A new voluntary initiative aims to consolidate more than 10 different date labels on packages to “BEST if used by,” to describe product quality, or “USE by,” for highly perishable foods that may present food safety concerns over time.
The effort, which is designed to reduce consumer confusion and minimize unnecessary food waste, is spearheaded by FMI and GMA who worked with an advisory group consisting of the 25 retailer and manufacturer members of the FMI/GMA Trading Partner Alliance, Andrew Harig, FMI’s senior director of sustainability, tax and trade told SN.
Retailers and manufacturers are encouraged to immediately begin phasing in the common wording with widespread adoption urged by the summer of 2018. The companies represented on the advisory board are in the process of implementing the changes, Harig said.
He noted that challenges associated with making the switch will vary from company to company.
“For some it’s very straightforward and can be implemented in short order with pretty minimal costs, for others it may be [more complicated] and they may face a longer term process,” he said. “That’s part of the reason why we tied this to coincide with implementation for Facts Up Front and Nutrition Facts labeling. This will help minimize costs to retailers, manufacturers and consumers.”
ShopRite is among the retailers on board with the initiative.
“The customer comes first in our business, and this voluntary industry initiative provides shoppers with clear, easily understood date label information, so our customers can be confident in the product’s quality and safety,” said Joe Colalillo, president of ShopRite of Hunterdon County and chairman and CEO of Wakefern Food Corp., in a statement.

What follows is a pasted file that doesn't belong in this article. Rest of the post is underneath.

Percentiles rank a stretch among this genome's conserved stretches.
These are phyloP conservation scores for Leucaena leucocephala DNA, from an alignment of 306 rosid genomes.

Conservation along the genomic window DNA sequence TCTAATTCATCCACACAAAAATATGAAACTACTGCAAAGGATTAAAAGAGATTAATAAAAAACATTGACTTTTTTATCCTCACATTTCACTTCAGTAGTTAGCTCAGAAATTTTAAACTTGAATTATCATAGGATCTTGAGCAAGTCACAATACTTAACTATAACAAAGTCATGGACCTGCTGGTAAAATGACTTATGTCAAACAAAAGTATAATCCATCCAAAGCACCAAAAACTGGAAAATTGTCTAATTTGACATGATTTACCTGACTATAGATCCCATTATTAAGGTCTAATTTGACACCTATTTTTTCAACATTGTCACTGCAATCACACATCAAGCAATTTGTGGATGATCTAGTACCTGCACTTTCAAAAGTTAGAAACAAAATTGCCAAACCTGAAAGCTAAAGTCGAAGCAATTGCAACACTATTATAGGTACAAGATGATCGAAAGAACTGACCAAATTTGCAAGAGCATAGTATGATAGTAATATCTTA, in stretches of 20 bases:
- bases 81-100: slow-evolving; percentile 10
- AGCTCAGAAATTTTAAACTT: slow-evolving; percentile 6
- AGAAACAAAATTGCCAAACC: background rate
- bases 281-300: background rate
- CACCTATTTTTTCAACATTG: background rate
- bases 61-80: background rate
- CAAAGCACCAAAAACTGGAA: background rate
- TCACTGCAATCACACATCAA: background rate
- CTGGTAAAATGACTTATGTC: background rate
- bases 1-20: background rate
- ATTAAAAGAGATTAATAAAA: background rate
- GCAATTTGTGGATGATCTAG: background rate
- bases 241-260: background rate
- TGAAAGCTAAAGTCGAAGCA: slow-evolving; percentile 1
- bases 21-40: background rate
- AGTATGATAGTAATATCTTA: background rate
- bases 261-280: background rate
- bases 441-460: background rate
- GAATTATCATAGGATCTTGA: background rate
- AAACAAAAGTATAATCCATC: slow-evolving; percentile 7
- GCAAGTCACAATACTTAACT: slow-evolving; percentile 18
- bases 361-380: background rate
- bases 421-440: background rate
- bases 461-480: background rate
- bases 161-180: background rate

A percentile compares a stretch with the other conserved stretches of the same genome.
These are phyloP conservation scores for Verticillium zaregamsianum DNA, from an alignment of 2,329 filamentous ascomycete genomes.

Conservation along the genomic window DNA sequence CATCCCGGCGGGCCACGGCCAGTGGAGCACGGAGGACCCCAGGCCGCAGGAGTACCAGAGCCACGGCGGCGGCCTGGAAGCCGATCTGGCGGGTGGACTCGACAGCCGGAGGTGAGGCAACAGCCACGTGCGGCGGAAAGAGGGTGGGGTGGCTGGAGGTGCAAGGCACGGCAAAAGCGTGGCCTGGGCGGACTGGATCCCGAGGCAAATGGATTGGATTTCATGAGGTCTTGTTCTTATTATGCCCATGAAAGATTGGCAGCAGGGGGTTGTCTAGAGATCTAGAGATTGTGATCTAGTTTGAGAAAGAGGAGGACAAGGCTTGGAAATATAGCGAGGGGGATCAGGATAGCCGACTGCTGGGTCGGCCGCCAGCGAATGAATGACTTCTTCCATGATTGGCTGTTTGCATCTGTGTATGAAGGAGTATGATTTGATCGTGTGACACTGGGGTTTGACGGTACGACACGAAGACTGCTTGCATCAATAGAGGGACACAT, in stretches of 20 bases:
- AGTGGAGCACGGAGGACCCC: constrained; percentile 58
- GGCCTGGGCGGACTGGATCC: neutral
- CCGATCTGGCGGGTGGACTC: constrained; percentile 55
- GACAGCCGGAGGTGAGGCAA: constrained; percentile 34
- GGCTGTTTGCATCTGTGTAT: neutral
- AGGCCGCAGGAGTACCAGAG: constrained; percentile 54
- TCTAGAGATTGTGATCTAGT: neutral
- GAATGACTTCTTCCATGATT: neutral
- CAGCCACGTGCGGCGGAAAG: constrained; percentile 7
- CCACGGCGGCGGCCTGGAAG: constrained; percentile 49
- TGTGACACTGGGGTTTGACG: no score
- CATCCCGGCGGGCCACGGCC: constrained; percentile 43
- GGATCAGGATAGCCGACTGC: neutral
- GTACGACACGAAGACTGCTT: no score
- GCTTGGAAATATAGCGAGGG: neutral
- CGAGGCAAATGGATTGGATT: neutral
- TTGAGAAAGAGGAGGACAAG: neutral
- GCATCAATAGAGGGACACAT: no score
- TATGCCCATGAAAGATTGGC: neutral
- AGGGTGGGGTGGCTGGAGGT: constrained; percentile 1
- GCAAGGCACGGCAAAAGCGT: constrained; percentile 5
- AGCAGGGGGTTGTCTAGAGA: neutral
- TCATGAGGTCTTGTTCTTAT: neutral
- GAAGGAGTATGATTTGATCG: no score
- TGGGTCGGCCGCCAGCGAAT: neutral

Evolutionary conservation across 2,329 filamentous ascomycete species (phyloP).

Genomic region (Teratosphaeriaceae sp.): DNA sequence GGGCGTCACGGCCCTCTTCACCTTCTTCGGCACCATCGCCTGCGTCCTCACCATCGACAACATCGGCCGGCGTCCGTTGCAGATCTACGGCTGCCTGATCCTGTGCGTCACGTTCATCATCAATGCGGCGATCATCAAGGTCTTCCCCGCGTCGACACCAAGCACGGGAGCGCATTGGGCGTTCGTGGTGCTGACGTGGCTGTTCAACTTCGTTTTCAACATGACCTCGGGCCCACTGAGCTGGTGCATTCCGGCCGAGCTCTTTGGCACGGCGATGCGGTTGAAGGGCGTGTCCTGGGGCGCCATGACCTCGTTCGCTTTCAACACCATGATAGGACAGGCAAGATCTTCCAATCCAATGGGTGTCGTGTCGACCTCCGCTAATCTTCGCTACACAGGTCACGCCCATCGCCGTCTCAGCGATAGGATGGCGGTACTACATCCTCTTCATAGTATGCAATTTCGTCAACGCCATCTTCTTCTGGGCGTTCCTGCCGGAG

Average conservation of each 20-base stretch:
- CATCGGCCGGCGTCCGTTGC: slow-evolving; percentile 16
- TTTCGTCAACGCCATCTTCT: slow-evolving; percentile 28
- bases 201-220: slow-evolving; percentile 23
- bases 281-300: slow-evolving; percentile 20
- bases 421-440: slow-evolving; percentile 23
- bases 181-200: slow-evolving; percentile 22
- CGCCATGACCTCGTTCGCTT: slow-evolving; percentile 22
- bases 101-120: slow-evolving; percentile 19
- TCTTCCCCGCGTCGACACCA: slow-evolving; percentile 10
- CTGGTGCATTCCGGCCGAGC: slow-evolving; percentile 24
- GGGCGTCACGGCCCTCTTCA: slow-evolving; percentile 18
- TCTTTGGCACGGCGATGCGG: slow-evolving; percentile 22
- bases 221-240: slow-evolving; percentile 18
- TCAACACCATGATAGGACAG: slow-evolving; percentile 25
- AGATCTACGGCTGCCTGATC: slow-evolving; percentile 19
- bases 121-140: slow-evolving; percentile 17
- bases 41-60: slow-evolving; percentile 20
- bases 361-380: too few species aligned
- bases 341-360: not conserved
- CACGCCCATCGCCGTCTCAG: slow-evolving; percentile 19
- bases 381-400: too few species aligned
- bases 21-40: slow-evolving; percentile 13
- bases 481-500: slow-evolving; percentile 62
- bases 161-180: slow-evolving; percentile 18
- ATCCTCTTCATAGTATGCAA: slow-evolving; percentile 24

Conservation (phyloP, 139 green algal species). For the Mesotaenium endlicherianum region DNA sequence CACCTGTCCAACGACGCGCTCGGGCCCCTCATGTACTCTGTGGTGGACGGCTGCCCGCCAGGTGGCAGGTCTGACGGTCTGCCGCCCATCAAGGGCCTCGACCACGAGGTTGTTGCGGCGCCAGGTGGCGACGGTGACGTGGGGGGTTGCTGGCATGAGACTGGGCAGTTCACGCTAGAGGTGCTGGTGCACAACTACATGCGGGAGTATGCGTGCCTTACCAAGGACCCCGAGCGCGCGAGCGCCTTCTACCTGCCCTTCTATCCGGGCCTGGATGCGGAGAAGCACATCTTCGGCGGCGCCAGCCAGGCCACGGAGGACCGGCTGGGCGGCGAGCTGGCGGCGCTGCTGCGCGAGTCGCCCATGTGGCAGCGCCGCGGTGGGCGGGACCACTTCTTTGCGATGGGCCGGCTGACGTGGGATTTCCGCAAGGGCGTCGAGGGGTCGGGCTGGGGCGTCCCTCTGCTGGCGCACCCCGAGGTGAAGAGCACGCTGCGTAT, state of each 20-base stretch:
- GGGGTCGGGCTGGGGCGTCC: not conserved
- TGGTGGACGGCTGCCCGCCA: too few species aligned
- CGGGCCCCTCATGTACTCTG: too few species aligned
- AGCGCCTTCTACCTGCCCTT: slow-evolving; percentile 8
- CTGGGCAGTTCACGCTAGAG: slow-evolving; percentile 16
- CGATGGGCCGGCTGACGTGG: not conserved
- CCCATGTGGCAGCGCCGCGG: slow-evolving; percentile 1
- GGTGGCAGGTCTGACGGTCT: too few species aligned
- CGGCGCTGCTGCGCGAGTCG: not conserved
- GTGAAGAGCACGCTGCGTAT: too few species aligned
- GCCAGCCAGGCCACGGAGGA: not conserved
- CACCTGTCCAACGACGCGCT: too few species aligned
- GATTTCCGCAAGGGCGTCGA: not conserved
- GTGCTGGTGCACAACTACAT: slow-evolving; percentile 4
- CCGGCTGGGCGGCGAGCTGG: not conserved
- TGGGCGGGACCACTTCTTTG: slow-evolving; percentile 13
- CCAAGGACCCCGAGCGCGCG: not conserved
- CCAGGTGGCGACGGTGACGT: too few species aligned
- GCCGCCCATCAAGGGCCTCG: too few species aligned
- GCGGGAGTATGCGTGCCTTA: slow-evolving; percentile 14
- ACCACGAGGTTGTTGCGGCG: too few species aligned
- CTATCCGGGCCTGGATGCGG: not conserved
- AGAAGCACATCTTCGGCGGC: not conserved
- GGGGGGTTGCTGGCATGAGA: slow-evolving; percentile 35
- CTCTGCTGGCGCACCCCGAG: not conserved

“Food retailers and manufacturers are working towards the common goal of bringing consistency and greater clarity in product date label messaging. We want to ensure our customers have meaningful information that helps them make the
best decisions for their families, both in the store when they shop and when they enjoy foods at home.”
The language switch will be publicized with a consumer education campaign, said Harig. Its launch will be based on the speed with which retailers and manufacturers adopt the suggested language.
“The consumer education campaign will be a pivotal part of making sure the program is successful,” he said. “The point is to end the confusion but we have to launch a campaign to bring it along.”
About 44% of food waste sent to landfills comes from consumers and addressing consumer confusion around product date labeling could reduce total national food waste by about 8% according to FMI and GMA.
The use of date labels is mostly unregulated with the exception of infant formula and certain state-based laws, according to Harig.
“Right now if you don’t use a date you’re not required to use a data but if you choose to use one to indicate quality or perishability, we’re requesting that you use one of the two terms,” he said.